Today’s article is the third in a series I’m creating this week on inspired vision. On Monday, I wrote about how the nostalgia preached about in contemporary politics actually leans on a system of privilege. Yesterday, I explored a new model for education that could well mark a historic turning point in how we learn.
Today, I’ve been thinking about why it’s important for an organization, be it religious or for-profit, to be more cannibalistic.
In the late 19th century Kodak emerged as a trailblazing company that ultimately brought photography to the masses. An American-born business, the golden boxes of film became synonymous with family photos and even professional photography. As a little guy, I had one of their Instamatic cameras, and I remember the eager anticipation of sending of the film and waiting the two weeks or so to get the results back.
Suffice it to say the landscape for film and imaging has changed radically in the meantime.
Now, practically every electronic device we carry has a still picture or video camera embedded in it. And for less than a thousand dollars, a photography enthusiast can buy a camera that not only shoots digital images that rival most professional film renderings; they also can shoot high definition movies and edit the videos on their laptop computers.
It may not surprise many that Kodak has suffered greatly at the hands of this digital revolution. The company has failed to post a profit in many years, and recently filed for bankruptcy.
What is amazing is that this same company, now buckling under the pressure of this new technology, is the very entity that created the thing that ultimately would be its downfall. Kodak engineer Steven Sasson actually was the first person reportedly to invent a digital camera, back in 1975. The original prototype took only black-and-white photos at a resolution of 0.1 megapixels.
By comparison, some smart phones now come with cameras included in them that shoot at as much as 140 times that resolution, with full color and sound.
Kodak’s response to this new technology was, effectively, “That’s great! Tell no one.” They shelved the prototype, recognizing the potential threats to their film-based business, and went about their work as usual.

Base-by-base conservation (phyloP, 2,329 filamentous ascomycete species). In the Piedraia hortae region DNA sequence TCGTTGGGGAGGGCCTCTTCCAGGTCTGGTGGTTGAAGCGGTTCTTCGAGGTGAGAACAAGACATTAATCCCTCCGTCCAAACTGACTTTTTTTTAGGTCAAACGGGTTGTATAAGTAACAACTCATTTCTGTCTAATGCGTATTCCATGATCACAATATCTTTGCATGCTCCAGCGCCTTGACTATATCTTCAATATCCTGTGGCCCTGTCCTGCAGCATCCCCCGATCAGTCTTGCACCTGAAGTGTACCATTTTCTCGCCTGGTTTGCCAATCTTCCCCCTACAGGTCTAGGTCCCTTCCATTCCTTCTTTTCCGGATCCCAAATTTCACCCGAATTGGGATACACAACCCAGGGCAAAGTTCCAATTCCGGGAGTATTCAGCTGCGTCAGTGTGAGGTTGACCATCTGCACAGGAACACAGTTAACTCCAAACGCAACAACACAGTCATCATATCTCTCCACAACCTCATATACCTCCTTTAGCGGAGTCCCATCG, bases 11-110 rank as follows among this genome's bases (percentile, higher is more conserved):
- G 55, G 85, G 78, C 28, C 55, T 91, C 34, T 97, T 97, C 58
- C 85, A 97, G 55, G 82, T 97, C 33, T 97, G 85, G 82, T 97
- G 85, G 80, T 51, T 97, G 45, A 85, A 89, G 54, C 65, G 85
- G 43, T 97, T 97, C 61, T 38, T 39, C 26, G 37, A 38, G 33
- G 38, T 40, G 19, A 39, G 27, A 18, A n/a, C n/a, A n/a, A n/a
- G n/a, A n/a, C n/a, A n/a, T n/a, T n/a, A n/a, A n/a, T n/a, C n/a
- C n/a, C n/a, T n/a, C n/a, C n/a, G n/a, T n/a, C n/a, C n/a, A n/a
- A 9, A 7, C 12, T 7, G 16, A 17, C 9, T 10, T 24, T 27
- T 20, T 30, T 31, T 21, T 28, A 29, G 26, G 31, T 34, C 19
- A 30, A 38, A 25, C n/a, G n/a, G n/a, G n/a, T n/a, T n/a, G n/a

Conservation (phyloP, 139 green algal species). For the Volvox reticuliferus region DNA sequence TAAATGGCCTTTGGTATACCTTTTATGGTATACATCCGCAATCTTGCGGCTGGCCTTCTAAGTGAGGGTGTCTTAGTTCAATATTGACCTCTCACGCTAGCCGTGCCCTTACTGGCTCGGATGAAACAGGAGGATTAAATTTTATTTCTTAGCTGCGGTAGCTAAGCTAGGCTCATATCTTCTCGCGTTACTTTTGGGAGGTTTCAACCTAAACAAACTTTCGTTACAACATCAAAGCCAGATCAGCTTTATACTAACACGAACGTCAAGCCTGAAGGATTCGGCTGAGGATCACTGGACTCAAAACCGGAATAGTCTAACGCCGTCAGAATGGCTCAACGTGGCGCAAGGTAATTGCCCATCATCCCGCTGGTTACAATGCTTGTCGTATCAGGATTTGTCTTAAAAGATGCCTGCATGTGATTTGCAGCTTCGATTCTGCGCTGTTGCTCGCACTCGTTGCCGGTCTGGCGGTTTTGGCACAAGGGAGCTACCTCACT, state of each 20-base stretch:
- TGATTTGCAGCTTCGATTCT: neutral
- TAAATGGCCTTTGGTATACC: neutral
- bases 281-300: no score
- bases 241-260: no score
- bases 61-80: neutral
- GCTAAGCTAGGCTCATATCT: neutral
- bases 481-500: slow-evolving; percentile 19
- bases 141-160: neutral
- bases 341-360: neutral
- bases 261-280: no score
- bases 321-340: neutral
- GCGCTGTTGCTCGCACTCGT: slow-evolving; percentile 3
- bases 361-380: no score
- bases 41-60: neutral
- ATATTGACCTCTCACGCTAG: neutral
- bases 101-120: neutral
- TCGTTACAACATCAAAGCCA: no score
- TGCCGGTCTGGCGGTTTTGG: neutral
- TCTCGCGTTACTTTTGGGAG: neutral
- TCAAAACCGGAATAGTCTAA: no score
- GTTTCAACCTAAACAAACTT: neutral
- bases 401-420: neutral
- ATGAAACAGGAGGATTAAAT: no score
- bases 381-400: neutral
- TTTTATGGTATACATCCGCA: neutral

Of course, the invention did not remain a secret for long. Companies like Sony and Fuji jumped on the concept and began developing it into what would become a multi-billion dollar industry. To illustrate the seismic shift, Nokia sold more camera phones in 2008 than Kodak sold film-based cameras. But by this point there were too many other competitors that were years ahead of Kodak, employing the very concepts their employee had created.
Its future now hinges on a handful of seemingly anachronistic bets, including residuals from patents and a competitive price point on ink and computer printers (which some might argue are increasingly obsolete these days too). Though spokespeople for Kodak are optimistic, there’s a reasonable chance the firm may eventually be absorbed by a larger digital technology business, or worse, may fade into oblivion, only remembered fondly as the company that brought film to America.
At the time of Kodak’s bankruptcy declaration, Apple Inc was valued at 25,000 times that of Kodak. Though Apple too has been though many ups and downs, former CEO Steve Jobs often noted that it was the company’s persistent willingness to fail that also allowed them to be successful in the long run.
So what does any of this have to do with cannibalism?
This quote was from a recent National Public Radio story about the Kodak bankruptcy:
“If you’re not willing to cannibalize yourself, others will do it for you,” said Mark Zupan, dean of the University of Rochester’s business school. “Technology is changing ever more rapidly, the world’s becoming more globalized, so to stay at the top of your game is getting increasingly harder.”
Kodak had the opportunity when Sasson presented them with this groundbreaking new technology to embrace it and become the frontrunner in new imaging technology. But this would have meant changing everything about how they did business. Instead of looking inward at itself, taking those resources that were not pointed toward this new vision and re-purposing (cannibalizing) them to achieve the vision, they shelved the thing that would be their downfall, fearful of change and hopeful that, somehow, everything would just go “back to normal.”
In business, and in organized religion and politics, there is no such thing as “back to normal.” Every day, a new “normal” is established, and it’s incumbent upon those serving the needs of people to understand this, turn fallowed resources into the ground and use these “small deaths” as the foundation for new life.
More often than not, particularly in the case of churches and denominations, we determine that a return to some idyllic moment in the past is what we truly need to find our footing. That, or we simply bury our head in the dirt and go about our business as usual until it is inevitably unsustainable.
We have at our fingertips everything we need to move forward into this new millennium with bold clarity and passion. But it requires a willingness to hold nothing of the institution as sacred, devouring that which has ceased to serve our mission effectively and re-committing ourselves to inspired – some might argue Pentecostal – vision.
I often cite Buenaventura Durruti when he said “The only church that illuminates is a burning one.” Thought this may strike terror in the hearts of those who embrace the institution of religion too tightly, it also can serve as permission-giving freedom to change, to imagine and even to fail along the way.
The fires of change will come regardless. Whether we use them as a refining tool or allow them to be the death knell of our organizations is up to us.